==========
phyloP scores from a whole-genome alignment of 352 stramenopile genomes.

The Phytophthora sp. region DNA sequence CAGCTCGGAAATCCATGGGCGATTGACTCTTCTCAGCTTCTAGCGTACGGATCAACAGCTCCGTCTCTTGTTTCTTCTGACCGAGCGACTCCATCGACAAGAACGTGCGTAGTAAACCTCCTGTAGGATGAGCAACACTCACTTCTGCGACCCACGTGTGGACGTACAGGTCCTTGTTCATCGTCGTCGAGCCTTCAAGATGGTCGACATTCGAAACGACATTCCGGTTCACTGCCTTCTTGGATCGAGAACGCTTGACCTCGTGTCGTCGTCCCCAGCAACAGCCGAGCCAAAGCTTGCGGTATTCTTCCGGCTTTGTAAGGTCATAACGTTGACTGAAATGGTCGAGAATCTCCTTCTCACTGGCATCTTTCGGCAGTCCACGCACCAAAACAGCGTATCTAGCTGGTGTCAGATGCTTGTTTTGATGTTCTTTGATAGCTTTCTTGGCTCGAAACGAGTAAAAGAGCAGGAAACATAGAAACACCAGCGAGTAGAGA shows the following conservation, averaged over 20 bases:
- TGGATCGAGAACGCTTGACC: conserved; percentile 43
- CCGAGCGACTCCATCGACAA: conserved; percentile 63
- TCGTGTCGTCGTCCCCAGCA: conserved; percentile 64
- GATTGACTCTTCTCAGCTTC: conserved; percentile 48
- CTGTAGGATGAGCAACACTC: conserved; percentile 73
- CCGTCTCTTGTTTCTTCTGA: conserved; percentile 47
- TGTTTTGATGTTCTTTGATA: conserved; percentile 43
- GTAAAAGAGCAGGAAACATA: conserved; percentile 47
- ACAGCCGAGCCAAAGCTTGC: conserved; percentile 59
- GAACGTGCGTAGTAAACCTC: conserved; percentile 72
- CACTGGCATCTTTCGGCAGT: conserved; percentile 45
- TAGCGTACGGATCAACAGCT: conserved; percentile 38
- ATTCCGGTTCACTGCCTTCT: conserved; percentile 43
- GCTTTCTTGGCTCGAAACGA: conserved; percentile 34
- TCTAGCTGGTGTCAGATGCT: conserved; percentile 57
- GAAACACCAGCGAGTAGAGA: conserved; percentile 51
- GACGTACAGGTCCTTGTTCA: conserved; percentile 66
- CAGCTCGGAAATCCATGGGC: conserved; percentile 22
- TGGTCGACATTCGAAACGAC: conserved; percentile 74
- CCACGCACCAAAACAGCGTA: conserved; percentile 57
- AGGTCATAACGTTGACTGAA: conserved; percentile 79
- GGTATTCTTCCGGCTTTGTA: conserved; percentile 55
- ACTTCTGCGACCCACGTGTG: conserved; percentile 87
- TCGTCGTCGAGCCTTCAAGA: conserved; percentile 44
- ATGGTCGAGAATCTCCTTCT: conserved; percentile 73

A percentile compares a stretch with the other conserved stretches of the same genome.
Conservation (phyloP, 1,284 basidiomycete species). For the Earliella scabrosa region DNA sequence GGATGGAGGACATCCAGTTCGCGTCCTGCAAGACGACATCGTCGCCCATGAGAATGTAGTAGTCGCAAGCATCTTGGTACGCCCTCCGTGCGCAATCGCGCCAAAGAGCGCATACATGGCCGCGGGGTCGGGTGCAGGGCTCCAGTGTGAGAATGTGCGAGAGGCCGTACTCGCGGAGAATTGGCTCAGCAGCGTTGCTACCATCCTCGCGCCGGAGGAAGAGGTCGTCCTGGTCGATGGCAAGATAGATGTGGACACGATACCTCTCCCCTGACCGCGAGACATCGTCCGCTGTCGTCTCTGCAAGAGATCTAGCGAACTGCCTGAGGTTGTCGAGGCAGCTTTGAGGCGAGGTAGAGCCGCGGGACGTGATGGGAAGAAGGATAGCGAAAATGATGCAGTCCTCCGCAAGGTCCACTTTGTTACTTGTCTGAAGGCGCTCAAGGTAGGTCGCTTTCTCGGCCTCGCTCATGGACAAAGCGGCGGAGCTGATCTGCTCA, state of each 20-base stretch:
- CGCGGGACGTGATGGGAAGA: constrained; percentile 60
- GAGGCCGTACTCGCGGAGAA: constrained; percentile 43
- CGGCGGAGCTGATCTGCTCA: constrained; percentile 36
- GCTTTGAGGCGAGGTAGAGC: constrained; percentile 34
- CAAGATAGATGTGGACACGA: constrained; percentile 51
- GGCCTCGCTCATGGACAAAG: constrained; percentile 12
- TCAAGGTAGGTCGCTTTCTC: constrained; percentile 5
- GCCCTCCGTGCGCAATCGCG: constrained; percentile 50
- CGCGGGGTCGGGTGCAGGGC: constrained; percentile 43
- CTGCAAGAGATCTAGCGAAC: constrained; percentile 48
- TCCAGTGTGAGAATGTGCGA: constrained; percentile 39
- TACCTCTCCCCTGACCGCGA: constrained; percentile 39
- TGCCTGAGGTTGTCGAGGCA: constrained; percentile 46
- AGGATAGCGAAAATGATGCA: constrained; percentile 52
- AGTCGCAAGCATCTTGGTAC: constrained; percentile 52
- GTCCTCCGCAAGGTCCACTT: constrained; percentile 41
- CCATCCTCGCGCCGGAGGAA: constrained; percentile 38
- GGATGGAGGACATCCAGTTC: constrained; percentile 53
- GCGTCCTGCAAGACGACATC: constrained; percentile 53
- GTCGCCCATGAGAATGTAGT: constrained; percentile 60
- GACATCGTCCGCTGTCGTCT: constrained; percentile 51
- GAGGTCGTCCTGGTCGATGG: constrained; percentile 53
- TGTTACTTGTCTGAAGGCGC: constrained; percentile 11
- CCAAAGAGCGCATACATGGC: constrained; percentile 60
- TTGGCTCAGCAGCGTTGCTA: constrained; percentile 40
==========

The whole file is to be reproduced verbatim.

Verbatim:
phyloP scores from a whole-genome alignment of 352 stramenopile genomes.

The Phytophthora sp. region DNA sequence CAGCTCGGAAATCCATGGGCGATTGACTCTTCTCAGCTTCTAGCGTACGGATCAACAGCTCCGTCTCTTGTTTCTTCTGACCGAGCGACTCCATCGACAAGAACGTGCGTAGTAAACCTCCTGTAGGATGAGCAACACTCACTTCTGCGACCCACGTGTGGACGTACAGGTCCTTGTTCATCGTCGTCGAGCCTTCAAGATGGTCGACATTCGAAACGACATTCCGGTTCACTGCCTTCTTGGATCGAGAACGCTTGACCTCGTGTCGTCGTCCCCAGCAACAGCCGAGCCAAAGCTTGCGGTATTCTTCCGGCTTTGTAAGGTCATAACGTTGACTGAAATGGTCGAGAATCTCCTTCTCACTGGCATCTTTCGGCAGTCCACGCACCAAAACAGCGTATCTAGCTGGTGTCAGATGCTTGTTTTGATGTTCTTTGATAGCTTTCTTGGCTCGAAACGAGTAAAAGAGCAGGAAACATAGAAACACCAGCGAGTAGAGA shows the following conservation, averaged over 20 bases:
- TGGATCGAGAACGCTTGACC: conserved; percentile 43
- CCGAGCGACTCCATCGACAA: conserved; percentile 63
- TCGTGTCGTCGTCCCCAGCA: conserved; percentile 64
- GATTGACTCTTCTCAGCTTC: conserved; percentile 48
- CTGTAGGATGAGCAACACTC: conserved; percentile 73
- CCGTCTCTTGTTTCTTCTGA: conserved; percentile 47
- TGTTTTGATGTTCTTTGATA: conserved; percentile 43
- GTAAAAGAGCAGGAAACATA: conserved; percentile 47
- ACAGCCGAGCCAAAGCTTGC: conserved; percentile 59
- GAACGTGCGTAGTAAACCTC: conserved; percentile 72
- CACTGGCATCTTTCGGCAGT: conserved; percentile 45
- TAGCGTACGGATCAACAGCT: conserved; percentile 38
- ATTCCGGTTCACTGCCTTCT: conserved; percentile 43
- GCTTTCTTGGCTCGAAACGA: conserved; percentile 34
- TCTAGCTGGTGTCAGATGCT: conserved; percentile 57
- GAAACACCAGCGAGTAGAGA: conserved; percentile 51
- GACGTACAGGTCCTTGTTCA: conserved; percentile 66
- CAGCTCGGAAATCCATGGGC: conserved; percentile 22
- TGGTCGACATTCGAAACGAC: conserved; percentile 74
- CCACGCACCAAAACAGCGTA: conserved; percentile 57
- AGGTCATAACGTTGACTGAA: conserved; percentile 79
- GGTATTCTTCCGGCTTTGTA: conserved; percentile 55
- ACTTCTGCGACCCACGTGTG: conserved; percentile 87
- TCGTCGTCGAGCCTTCAAGA: conserved; percentile 44
- ATGGTCGAGAATCTCCTTCT: conserved; percentile 73

A percentile compares a stretch with the other conserved stretches of the same genome.
Conservation (phyloP, 1,284 basidiomycete species). For the Earliella scabrosa region DNA sequence GGATGGAGGACATCCAGTTCGCGTCCTGCAAGACGACATCGTCGCCCATGAGAATGTAGTAGTCGCAAGCATCTTGGTACGCCCTCCGTGCGCAATCGCGCCAAAGAGCGCATACATGGCCGCGGGGTCGGGTGCAGGGCTCCAGTGTGAGAATGTGCGAGAGGCCGTACTCGCGGAGAATTGGCTCAGCAGCGTTGCTACCATCCTCGCGCCGGAGGAAGAGGTCGTCCTGGTCGATGGCAAGATAGATGTGGACACGATACCTCTCCCCTGACCGCGAGACATCGTCCGCTGTCGTCTCTGCAAGAGATCTAGCGAACTGCCTGAGGTTGTCGAGGCAGCTTTGAGGCGAGGTAGAGCCGCGGGACGTGATGGGAAGAAGGATAGCGAAAATGATGCAGTCCTCCGCAAGGTCCACTTTGTTACTTGTCTGAAGGCGCTCAAGGTAGGTCGCTTTCTCGGCCTCGCTCATGGACAAAGCGGCGGAGCTGATCTGCTCA, state of each 20-base stretch:
- CGCGGGACGTGATGGGAAGA: constrained; percentile 60
- GAGGCCGTACTCGCGGAGAA: constrained; percentile 43
- CGGCGGAGCTGATCTGCTCA: constrained; percentile 36
- GCTTTGAGGCGAGGTAGAGC: constrained; percentile 34
- CAAGATAGATGTGGACACGA: constrained; percentile 51
- GGCCTCGCTCATGGACAAAG: constrained; percentile 12
- TCAAGGTAGGTCGCTTTCTC: constrained; percentile 5
- GCCCTCCGTGCGCAATCGCG: constrained; percentile 50
- CGCGGGGTCGGGTGCAGGGC: constrained; percentile 43
- CTGCAAGAGATCTAGCGAAC: constrained; percentile 48
- TCCAGTGTGAGAATGTGCGA: constrained; percentile 39
- TACCTCTCCCCTGACCGCGA: constrained; percentile 39
- TGCCTGAGGTTGTCGAGGCA: constrained; percentile 46
- AGGATAGCGAAAATGATGCA: constrained; percentile 52
- AGTCGCAAGCATCTTGGTAC: constrained; percentile 52
- GTCCTCCGCAAGGTCCACTT: constrained; percentile 41
- CCATCCTCGCGCCGGAGGAA: constrained; percentile 38
- GGATGGAGGACATCCAGTTC: constrained; percentile 53
- GCGTCCTGCAAGACGACATC: constrained; percentile 53
- GTCGCCCATGAGAATGTAGT: constrained; percentile 60
- GACATCGTCCGCTGTCGTCT: constrained; percentile 51
- GAGGTCGTCCTGGTCGATGG: constrained; percentile 53
- TGTTACTTGTCTGAAGGCGC: constrained; percentile 11
- CCAAAGAGCGCATACATGGC: constrained; percentile 60
- TTGGCTCAGCAGCGTTGCTA: constrained; percentile 40